• Maximum Rated Power: 450hp
  • Fuel: 500lt
  • Water: 120lt


  • Material: Fibreglass, vinylester and polyester
  • Hull Type: Fishing monohull
  • Hull Length: 7.6m
  • LOA: 8.2 metres
  • Beam: 2.5 metres
  • Weight: 1750kg (hull only)
  • Deadrise: 21°


  • Make/model: Yamaha F225F
  • Type: 4-stroke DOHC V6
  • Displacement: 4196cc
  • Weight: 253kg
  • Gearbox ratio: 1.75:1
  • Propeller: 19 inches

SPECIFICATIONS: Haines Hunter 760R Limited
Options fitted: Furuno FCV-295 sounder, Garmin GPSMAP 7012 touchscreen sounder/plotter, 3 x thru-hull 3kW transducers, Garmin GHX 10 autopilot, Lenco trim tabs, Garmin 200i VHF radio, Ritchie compass, 2 x LAN gauges for the 225s, stop/start panels and synchronised binnacle controls, remote control Guest spotlight, 3 x Ultimate gel mat batteries, manual bilge pump, lean post with sturdy rod holders – seat can be removed. STANDARD FEATURES Cork floor, Rockford Fosgate stereo system with twin subs and four speakers, self-draining, anchor winch, 700lt insulated and plumbed underfloor fishbox, twin 65lt livebait tanks with waterproof lights, moulded coamings with portside sidepockets for rods and/or gaffs, custom-designed fender holders starboard side, 6 x custom stainless steel 130lb-rated plumbed rodholders, dive door, foam filled.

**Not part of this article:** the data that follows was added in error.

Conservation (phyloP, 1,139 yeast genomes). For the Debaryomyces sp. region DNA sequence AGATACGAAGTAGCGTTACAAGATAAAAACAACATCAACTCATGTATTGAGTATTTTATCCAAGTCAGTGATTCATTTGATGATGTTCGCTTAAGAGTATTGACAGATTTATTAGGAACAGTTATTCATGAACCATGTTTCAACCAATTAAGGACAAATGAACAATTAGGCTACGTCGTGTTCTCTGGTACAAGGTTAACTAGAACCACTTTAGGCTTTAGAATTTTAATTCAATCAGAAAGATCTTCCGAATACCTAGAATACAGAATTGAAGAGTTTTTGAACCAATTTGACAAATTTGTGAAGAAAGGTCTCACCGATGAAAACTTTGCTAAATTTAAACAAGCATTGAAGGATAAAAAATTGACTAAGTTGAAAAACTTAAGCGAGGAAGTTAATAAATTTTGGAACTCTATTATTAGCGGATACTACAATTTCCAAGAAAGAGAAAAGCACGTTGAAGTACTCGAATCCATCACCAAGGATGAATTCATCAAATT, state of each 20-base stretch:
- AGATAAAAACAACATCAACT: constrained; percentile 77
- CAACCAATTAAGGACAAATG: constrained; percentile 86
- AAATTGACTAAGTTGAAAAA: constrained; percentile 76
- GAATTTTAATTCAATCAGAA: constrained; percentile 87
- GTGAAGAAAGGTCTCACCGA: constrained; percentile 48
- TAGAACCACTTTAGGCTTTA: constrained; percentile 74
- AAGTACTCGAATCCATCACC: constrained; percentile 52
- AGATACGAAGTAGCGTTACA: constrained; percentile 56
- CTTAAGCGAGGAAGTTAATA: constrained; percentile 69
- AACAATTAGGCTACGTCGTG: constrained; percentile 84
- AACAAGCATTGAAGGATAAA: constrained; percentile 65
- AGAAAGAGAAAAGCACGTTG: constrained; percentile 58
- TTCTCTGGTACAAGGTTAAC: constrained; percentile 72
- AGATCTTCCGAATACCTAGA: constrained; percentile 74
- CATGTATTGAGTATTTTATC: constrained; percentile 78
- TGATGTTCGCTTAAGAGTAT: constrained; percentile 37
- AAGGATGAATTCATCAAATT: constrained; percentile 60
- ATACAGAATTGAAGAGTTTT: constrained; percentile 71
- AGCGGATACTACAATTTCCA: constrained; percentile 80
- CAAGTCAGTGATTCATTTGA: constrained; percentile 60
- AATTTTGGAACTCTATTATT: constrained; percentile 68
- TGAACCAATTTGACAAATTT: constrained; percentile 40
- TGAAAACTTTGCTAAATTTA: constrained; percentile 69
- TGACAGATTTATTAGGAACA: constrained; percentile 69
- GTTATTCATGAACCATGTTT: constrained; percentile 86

Haines Hunter 760R Limited

Boat Test Haines Hunter 760R Limited: HIGH SEAS ACTION
Author and photography: John Ford
Manufactured and Supplied by: Haines Hunter

This boat test ran in ISSUE 92 of BlueWater magazine –  JULY-AUG-2012 

For the complete feature, including all photos and information captions, you can purchase back-issues here